Indians of the Midwest: An Archive of Endurance
The story of the Indians of the Midwest is one of endurance. Beyond the rich oral narratives that many tribes maintain, the Newberry houses an archive of materials that records and preserves aspects of the varied cultures and traditions of the indigenous nations of the region we have come to call the Midwest. Though the greater Midwest is also home to peoples of the Plains, this exhibition focuses on the largely Algonquian and Siouan cultural region of the Great Lakes. Native peoples of this region have long been at the cultural crossroads created by intertribal relations, the rise of the fur trade, colonialism, and finally Euro-American settlement. From the ascendancy of Cahokia, the largest indigenous urban center north of Mexico, in what is now central Illinois, to the struggles for American Indian civil rights in the mid-twentieth century, the Midwest remains an Indian space.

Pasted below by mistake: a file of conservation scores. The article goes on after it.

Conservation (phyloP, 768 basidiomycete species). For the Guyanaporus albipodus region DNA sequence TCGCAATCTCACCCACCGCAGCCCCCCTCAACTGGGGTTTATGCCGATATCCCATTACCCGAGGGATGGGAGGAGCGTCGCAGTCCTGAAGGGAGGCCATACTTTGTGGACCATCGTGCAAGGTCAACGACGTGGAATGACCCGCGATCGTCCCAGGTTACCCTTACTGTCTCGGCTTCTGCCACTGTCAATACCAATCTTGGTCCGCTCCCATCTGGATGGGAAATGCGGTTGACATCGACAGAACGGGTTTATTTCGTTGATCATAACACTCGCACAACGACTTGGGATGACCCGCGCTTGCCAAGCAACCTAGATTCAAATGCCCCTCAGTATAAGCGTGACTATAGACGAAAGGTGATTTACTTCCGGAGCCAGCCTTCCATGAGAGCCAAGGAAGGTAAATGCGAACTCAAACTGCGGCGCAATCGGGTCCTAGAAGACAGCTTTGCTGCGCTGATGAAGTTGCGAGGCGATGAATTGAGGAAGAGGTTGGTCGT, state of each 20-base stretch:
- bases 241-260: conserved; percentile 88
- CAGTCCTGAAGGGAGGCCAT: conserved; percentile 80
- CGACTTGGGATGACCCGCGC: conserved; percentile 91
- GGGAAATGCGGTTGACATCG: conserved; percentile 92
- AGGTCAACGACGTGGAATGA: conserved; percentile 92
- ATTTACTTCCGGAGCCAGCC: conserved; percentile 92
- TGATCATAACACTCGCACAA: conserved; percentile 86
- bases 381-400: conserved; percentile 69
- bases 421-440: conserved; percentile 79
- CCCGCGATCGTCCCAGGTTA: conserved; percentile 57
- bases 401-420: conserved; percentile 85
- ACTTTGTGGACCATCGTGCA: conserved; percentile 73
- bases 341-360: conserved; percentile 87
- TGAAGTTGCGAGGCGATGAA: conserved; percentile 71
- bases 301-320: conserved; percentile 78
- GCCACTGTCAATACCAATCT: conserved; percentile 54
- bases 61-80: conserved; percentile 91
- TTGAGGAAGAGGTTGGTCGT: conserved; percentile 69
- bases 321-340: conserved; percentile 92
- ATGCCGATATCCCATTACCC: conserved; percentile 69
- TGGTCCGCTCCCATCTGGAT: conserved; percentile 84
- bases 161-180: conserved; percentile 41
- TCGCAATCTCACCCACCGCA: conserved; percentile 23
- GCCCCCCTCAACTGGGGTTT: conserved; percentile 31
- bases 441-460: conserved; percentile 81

A bequest from one of the Newberry’s founding donors, Edward E. Ayer (1841-1927), made the library the custodian of one of the greatest collections of American Indian and Indigenous written and visual materials in the world. The materials displayed here span several centuries and represent important periods in the intertwined histories of American Indians and the European and American settlers who began to arrive in the region in the late seventeenth century. Some topics will be familiar, such as the fur trade and the early conflicts between Natives and settlers, whereas the treatment of and policies toward Indians during the so-called Progressive Era, termination and relocation, and modern urban Indian life may be less so. The archival materials presented reveal a story of change and continuity; a necessary paradox for American Indians.
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